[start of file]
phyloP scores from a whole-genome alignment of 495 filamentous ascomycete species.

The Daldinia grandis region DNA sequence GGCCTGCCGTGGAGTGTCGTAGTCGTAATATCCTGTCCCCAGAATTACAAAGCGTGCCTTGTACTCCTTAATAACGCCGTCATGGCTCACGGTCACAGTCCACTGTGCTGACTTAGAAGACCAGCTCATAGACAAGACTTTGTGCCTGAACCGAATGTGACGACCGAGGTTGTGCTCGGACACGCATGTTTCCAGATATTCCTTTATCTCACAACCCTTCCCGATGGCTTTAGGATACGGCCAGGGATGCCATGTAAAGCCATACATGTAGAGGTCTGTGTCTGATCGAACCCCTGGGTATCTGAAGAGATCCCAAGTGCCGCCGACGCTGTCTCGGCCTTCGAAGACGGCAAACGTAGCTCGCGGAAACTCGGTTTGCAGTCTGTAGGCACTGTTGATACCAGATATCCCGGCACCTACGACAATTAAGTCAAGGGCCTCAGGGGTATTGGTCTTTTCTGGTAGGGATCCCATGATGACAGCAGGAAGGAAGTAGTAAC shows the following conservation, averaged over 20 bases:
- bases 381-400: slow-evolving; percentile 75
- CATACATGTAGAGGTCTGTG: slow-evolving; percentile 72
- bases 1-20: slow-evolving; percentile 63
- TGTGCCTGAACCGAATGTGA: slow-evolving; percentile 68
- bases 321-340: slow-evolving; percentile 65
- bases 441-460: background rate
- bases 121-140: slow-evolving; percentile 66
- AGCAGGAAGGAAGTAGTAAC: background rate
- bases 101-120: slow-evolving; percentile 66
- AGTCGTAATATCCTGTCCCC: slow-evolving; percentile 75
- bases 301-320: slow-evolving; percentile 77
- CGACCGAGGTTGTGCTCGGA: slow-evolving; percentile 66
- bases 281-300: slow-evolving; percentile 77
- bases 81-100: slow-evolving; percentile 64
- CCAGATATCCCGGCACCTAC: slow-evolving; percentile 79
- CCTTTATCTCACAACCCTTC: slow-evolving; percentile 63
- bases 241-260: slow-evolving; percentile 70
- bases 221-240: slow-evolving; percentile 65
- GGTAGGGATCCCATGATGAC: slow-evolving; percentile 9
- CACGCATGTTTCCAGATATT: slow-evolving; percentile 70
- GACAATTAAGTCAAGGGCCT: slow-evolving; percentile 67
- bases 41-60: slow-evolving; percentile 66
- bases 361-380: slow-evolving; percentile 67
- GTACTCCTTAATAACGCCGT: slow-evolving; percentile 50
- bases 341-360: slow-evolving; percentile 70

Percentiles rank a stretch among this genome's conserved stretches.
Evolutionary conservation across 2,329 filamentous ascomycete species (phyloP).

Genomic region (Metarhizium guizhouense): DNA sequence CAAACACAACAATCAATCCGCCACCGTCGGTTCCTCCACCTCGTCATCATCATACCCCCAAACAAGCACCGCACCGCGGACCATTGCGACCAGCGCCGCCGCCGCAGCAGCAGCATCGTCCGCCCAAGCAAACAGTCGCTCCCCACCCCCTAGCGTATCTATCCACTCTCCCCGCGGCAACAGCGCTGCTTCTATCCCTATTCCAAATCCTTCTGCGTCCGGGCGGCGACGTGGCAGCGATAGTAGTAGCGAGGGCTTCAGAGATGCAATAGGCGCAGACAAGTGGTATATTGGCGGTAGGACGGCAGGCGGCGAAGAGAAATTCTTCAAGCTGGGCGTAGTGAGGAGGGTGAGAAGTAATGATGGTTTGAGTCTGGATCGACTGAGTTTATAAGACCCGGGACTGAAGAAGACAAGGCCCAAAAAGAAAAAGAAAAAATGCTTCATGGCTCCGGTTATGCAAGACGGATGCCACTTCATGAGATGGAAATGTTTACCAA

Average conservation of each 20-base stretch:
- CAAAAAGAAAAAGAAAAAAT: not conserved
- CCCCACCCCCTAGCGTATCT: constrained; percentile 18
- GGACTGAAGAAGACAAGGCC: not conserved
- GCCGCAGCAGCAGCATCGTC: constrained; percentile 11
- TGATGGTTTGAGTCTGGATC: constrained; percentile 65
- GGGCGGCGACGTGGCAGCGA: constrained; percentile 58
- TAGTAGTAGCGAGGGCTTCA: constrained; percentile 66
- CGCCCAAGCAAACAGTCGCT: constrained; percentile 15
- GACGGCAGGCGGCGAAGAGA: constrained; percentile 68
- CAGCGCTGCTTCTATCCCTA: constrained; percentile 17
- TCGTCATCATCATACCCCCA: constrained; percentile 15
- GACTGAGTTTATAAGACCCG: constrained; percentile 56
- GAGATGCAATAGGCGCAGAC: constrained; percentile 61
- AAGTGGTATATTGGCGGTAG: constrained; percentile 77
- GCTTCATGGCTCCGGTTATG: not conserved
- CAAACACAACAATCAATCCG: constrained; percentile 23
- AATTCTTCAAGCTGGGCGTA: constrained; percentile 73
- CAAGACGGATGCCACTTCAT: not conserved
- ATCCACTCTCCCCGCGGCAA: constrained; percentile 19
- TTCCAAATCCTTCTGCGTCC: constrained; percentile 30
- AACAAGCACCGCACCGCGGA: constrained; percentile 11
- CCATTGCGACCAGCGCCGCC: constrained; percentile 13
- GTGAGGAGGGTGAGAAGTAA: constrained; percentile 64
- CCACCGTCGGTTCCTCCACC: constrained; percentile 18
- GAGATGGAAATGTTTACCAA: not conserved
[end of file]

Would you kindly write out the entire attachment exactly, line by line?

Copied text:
phyloP scores from a whole-genome alignment of 495 filamentous ascomycete species.

The Daldinia grandis region DNA sequence GGCCTGCCGTGGAGTGTCGTAGTCGTAATATCCTGTCCCCAGAATTACAAAGCGTGCCTTGTACTCCTTAATAACGCCGTCATGGCTCACGGTCACAGTCCACTGTGCTGACTTAGAAGACCAGCTCATAGACAAGACTTTGTGCCTGAACCGAATGTGACGACCGAGGTTGTGCTCGGACACGCATGTTTCCAGATATTCCTTTATCTCACAACCCTTCCCGATGGCTTTAGGATACGGCCAGGGATGCCATGTAAAGCCATACATGTAGAGGTCTGTGTCTGATCGAACCCCTGGGTATCTGAAGAGATCCCAAGTGCCGCCGACGCTGTCTCGGCCTTCGAAGACGGCAAACGTAGCTCGCGGAAACTCGGTTTGCAGTCTGTAGGCACTGTTGATACCAGATATCCCGGCACCTACGACAATTAAGTCAAGGGCCTCAGGGGTATTGGTCTTTTCTGGTAGGGATCCCATGATGACAGCAGGAAGGAAGTAGTAAC shows the following conservation, averaged over 20 bases:
- bases 381-400: slow-evolving; percentile 75
- CATACATGTAGAGGTCTGTG: slow-evolving; percentile 72
- bases 1-20: slow-evolving; percentile 63
- TGTGCCTGAACCGAATGTGA: slow-evolving; percentile 68
- bases 321-340: slow-evolving; percentile 65
- bases 441-460: background rate
- bases 121-140: slow-evolving; percentile 66
- AGCAGGAAGGAAGTAGTAAC: background rate
- bases 101-120: slow-evolving; percentile 66
- AGTCGTAATATCCTGTCCCC: slow-evolving; percentile 75
- bases 301-320: slow-evolving; percentile 77
- CGACCGAGGTTGTGCTCGGA: slow-evolving; percentile 66
- bases 281-300: slow-evolving; percentile 77
- bases 81-100: slow-evolving; percentile 64
- CCAGATATCCCGGCACCTAC: slow-evolving; percentile 79
- CCTTTATCTCACAACCCTTC: slow-evolving; percentile 63
- bases 241-260: slow-evolving; percentile 70
- bases 221-240: slow-evolving; percentile 65
- GGTAGGGATCCCATGATGAC: slow-evolving; percentile 9
- CACGCATGTTTCCAGATATT: slow-evolving; percentile 70
- GACAATTAAGTCAAGGGCCT: slow-evolving; percentile 67
- bases 41-60: slow-evolving; percentile 66
- bases 361-380: slow-evolving; percentile 67
- GTACTCCTTAATAACGCCGT: slow-evolving; percentile 50
- bases 341-360: slow-evolving; percentile 70

Percentiles rank a stretch among this genome's conserved stretches.
Evolutionary conservation across 2,329 filamentous ascomycete species (phyloP).

Genomic region (Metarhizium guizhouense): DNA sequence CAAACACAACAATCAATCCGCCACCGTCGGTTCCTCCACCTCGTCATCATCATACCCCCAAACAAGCACCGCACCGCGGACCATTGCGACCAGCGCCGCCGCCGCAGCAGCAGCATCGTCCGCCCAAGCAAACAGTCGCTCCCCACCCCCTAGCGTATCTATCCACTCTCCCCGCGGCAACAGCGCTGCTTCTATCCCTATTCCAAATCCTTCTGCGTCCGGGCGGCGACGTGGCAGCGATAGTAGTAGCGAGGGCTTCAGAGATGCAATAGGCGCAGACAAGTGGTATATTGGCGGTAGGACGGCAGGCGGCGAAGAGAAATTCTTCAAGCTGGGCGTAGTGAGGAGGGTGAGAAGTAATGATGGTTTGAGTCTGGATCGACTGAGTTTATAAGACCCGGGACTGAAGAAGACAAGGCCCAAAAAGAAAAAGAAAAAATGCTTCATGGCTCCGGTTATGCAAGACGGATGCCACTTCATGAGATGGAAATGTTTACCAA

Average conservation of each 20-base stretch:
- CAAAAAGAAAAAGAAAAAAT: not conserved
- CCCCACCCCCTAGCGTATCT: constrained; percentile 18
- GGACTGAAGAAGACAAGGCC: not conserved
- GCCGCAGCAGCAGCATCGTC: constrained; percentile 11
- TGATGGTTTGAGTCTGGATC: constrained; percentile 65
- GGGCGGCGACGTGGCAGCGA: constrained; percentile 58
- TAGTAGTAGCGAGGGCTTCA: constrained; percentile 66
- CGCCCAAGCAAACAGTCGCT: constrained; percentile 15
- GACGGCAGGCGGCGAAGAGA: constrained; percentile 68
- CAGCGCTGCTTCTATCCCTA: constrained; percentile 17
- TCGTCATCATCATACCCCCA: constrained; percentile 15
- GACTGAGTTTATAAGACCCG: constrained; percentile 56
- GAGATGCAATAGGCGCAGAC: constrained; percentile 61
- AAGTGGTATATTGGCGGTAG: constrained; percentile 77
- GCTTCATGGCTCCGGTTATG: not conserved
- CAAACACAACAATCAATCCG: constrained; percentile 23
- AATTCTTCAAGCTGGGCGTA: constrained; percentile 73
- CAAGACGGATGCCACTTCAT: not conserved
- ATCCACTCTCCCCGCGGCAA: constrained; percentile 19
- TTCCAAATCCTTCTGCGTCC: constrained; percentile 30
- AACAAGCACCGCACCGCGGA: constrained; percentile 11
- CCATTGCGACCAGCGCCGCC: constrained; percentile 13
- GTGAGGAGGGTGAGAAGTAA: constrained; percentile 64
- CCACCGTCGGTTCCTCCACC: constrained; percentile 18
- GAGATGGAAATGTTTACCAA: not conserved